Last week, conflicting federal court decisions regarding the Patient Protection and Affordable Care Act, commonly known as the ACA or “Obamacare,” set the nation abuzz. In Halbig v. Burwell, the D.C. Circuit Court of Appeals struck down an Internal Revenue Service (IRS) regulation providing federal subsidies to low-income taxpayers who purchase health insurance through a […]
Federal Climate Policy
Henry Waxman urges FERC to act on greenhouse gas emissions.
In a Congressional hearing this morning, Congressman Henry Waxman had a rare chance to face all five sitting members of the Federal Energy Regulatory Commission (FERC) at the same time to talk about climate change. He took the opportunity to point out UC Berkeley’s recent report on FERC’s authority under existing law to reduce greenhouse […]
The Supreme Court ignored a major option for effective regulation
Author’s Note: The following post is co-authored by Eric Biber and J.B. Ruhl, the David Daniels Allen Distinguished Chair of Law and the Co-Director of the Energy, Environment, and Land Use Program at Vanderbilt Law School. It is also cross-posted at Reg Blog. Reg Blog, supported by the U Penn Program on Regulation is an […]
The UARG majority opinion says the context and overall structure of a statute help determine the meaning of statutory terms
The tax subsidies provided under the Affordable Care Act to pay for health insurance are, of course, the subject of significant press coverage since dueling federal appeals courts came to different conclusions about who receives them this week. The D.C. Circuit Court of Appeals held, in a 2-1 decision called Harbig v. Burwell, that an […]
A new report shows that FERC has extensive power to address climate change.
The U.S. Environmental Protection Agency (EPA) has captured the attention of the energy world with its proposed regulations to reduce greenhouse gas emissions from existing power plants – and for good reason. The EPA’s authority is broad and its resolve to address climate change is evident. But other federal agencies are in a position to […]
The public continues to support a federal action to address climate change.
A poll released last month probed American attitudes toward climate change. The poll was released after the Obama Administration issued its proposed rules for existing power plants to loud cries of protest from industry. The poll was conducted by Stanford University and Resources for the Future, a highly regarded think tank. At the time, the […]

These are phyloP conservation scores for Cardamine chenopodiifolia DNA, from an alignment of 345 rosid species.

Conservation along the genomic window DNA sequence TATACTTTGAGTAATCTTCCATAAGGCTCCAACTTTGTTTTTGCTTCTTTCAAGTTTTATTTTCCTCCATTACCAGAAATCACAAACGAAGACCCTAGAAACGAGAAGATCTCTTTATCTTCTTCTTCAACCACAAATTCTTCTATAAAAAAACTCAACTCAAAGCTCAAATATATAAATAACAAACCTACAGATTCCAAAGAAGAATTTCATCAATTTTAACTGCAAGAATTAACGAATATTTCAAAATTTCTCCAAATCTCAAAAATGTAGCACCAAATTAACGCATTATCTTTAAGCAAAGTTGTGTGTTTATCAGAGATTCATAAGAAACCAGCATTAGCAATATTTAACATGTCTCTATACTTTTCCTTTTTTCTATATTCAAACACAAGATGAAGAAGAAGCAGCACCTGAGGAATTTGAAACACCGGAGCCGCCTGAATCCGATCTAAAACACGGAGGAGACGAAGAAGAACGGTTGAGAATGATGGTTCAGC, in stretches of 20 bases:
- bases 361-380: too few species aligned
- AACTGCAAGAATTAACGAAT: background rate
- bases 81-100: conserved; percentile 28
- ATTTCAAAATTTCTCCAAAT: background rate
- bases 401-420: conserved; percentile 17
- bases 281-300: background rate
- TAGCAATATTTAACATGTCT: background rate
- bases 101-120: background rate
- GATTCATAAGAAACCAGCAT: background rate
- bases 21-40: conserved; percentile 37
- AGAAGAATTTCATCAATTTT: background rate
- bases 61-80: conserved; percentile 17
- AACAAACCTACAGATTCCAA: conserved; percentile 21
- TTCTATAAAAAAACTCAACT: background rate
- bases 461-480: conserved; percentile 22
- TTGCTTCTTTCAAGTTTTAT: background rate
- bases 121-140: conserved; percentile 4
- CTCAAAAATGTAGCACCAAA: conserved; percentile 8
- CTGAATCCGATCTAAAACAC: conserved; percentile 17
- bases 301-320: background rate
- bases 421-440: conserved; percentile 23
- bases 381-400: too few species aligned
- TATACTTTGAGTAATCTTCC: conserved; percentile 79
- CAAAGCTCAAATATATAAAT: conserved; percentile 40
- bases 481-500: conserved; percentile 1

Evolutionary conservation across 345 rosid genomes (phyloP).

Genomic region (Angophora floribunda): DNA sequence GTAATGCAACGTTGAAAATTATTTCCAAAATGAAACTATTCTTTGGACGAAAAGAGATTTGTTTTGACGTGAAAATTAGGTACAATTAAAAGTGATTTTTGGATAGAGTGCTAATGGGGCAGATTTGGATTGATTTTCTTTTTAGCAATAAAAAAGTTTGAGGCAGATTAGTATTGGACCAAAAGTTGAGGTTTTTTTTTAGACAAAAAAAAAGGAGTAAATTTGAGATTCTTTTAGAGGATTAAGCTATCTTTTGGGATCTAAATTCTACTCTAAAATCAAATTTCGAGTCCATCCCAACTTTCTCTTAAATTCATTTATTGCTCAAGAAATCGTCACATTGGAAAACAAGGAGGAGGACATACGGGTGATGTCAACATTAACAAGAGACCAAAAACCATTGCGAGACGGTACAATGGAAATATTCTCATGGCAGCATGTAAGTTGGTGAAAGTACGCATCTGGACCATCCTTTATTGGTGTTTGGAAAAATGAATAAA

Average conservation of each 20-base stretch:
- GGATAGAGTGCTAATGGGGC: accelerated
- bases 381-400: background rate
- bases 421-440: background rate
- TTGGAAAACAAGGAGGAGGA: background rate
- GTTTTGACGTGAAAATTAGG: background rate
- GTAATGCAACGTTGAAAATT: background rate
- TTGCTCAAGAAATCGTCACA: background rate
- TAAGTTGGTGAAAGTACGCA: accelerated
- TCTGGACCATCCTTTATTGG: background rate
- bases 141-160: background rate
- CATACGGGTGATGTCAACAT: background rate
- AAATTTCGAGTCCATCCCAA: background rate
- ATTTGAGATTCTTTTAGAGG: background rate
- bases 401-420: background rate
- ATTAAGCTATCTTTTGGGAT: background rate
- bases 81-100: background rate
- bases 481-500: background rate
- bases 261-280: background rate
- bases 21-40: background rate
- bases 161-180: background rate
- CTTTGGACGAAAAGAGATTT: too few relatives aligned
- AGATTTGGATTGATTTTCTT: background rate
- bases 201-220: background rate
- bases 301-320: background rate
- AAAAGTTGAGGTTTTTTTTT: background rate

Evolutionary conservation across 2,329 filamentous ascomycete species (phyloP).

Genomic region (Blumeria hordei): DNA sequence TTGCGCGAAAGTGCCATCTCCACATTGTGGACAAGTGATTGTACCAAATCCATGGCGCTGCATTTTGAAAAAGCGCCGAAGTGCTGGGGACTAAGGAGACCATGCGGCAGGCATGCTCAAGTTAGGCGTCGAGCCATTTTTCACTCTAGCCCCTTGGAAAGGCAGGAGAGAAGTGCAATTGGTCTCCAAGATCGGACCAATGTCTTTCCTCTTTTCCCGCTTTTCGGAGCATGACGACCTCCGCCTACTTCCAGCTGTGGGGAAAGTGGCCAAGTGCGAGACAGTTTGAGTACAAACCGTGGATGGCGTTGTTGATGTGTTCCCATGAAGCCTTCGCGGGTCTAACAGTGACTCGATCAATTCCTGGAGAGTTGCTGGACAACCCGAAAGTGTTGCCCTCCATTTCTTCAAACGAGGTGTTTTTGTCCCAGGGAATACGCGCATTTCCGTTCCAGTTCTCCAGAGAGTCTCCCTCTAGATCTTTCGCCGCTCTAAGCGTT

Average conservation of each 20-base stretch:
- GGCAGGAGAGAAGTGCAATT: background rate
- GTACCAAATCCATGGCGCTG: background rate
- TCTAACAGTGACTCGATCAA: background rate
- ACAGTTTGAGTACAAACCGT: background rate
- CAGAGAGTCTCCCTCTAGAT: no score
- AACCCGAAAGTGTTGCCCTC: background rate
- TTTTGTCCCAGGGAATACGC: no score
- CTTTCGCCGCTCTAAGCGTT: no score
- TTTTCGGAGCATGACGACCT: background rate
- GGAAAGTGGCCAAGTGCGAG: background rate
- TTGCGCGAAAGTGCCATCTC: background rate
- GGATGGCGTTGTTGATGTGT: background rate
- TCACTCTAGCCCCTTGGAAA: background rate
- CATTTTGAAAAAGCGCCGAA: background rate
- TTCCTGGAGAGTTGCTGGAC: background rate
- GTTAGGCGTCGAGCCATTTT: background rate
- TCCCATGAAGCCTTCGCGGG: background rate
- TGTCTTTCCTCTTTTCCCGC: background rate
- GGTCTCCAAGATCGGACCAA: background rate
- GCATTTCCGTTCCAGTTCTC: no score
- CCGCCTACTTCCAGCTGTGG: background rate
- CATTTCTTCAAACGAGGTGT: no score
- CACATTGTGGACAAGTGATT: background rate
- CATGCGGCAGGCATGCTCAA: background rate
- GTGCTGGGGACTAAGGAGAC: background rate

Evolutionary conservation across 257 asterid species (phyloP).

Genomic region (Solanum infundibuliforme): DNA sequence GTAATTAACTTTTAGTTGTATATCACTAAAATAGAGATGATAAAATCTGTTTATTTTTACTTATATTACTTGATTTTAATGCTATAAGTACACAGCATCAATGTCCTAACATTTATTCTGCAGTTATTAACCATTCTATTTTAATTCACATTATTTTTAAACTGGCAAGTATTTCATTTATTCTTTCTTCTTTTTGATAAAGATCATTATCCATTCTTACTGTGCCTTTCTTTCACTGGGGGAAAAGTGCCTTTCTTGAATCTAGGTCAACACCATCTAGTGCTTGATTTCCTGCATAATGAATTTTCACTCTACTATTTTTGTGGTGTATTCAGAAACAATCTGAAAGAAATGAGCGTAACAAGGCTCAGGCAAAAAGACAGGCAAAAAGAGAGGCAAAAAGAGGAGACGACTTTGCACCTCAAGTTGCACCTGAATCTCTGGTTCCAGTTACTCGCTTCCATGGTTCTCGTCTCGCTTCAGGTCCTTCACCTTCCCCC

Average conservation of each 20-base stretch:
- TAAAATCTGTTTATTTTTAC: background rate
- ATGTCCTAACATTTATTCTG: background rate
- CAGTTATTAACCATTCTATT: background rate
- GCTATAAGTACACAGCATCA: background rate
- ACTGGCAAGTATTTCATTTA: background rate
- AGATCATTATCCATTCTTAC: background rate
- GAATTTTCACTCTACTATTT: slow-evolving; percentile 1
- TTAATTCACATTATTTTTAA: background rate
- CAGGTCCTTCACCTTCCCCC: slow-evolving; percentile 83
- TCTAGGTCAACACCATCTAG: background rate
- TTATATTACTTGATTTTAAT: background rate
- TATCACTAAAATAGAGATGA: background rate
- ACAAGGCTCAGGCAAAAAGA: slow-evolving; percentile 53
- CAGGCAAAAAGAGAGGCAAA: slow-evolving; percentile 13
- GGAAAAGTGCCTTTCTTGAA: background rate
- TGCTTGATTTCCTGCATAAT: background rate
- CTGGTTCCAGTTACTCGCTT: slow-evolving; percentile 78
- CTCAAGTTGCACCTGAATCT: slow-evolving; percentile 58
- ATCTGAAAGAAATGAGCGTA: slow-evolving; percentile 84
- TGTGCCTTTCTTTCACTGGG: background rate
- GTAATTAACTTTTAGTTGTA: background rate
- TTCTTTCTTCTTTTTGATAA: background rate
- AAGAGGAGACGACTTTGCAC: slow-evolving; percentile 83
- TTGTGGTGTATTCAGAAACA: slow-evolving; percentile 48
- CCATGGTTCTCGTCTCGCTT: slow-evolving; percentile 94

The Supreme Court may have just eliminated a major legal and political risk to EPA's greenhouse gas regulatory program
A couple of folks have already written about the UARG decision, and there is surely more to understand about the implications of the Scalia majority decision for future EPA greenhouse gas regulatory efforts. But I want to highlight one key implication of the decision for EPA’s overall greenhouse gas regulatory program. First, it is important […]
Direct implications are limited, but we'll be reading the tea leaves for future implications.
Scholars, lawyers, and judges will be spending a lot of time dissecting today’s ruling. Overall, it’s a bit like yesterday’s World Cup game — EPA didn’t win outright but it didn’t lose either. Here are three key questions with some initial thoughts: What is the direct legal impact of the ruling? This was really […]
The U.S. Supreme Court today issued its long-awaited decision in Utility Air Regulatory Group v. Environmental Protection Agency, the justices’ third encounter with climate change law and policy. In a Solomonic ruling, the Court ruled that EPA lacks authority to require the operators of “stationary sources” of greenhouse gas emissions (power plants, factories, etc.) to obtain […]
Why Republicans probably won't be able to eliminate the EPA rules before 2016
I wrote earlier about why the 2016 Presidential election will be the election that matters (politically) for the long-term success of the new greenhouse gas rules proposed by EPA. (The status of legal challenges is a different question.) I want to elaborate a little more now about why the 2014 midterm elections are pretty much […]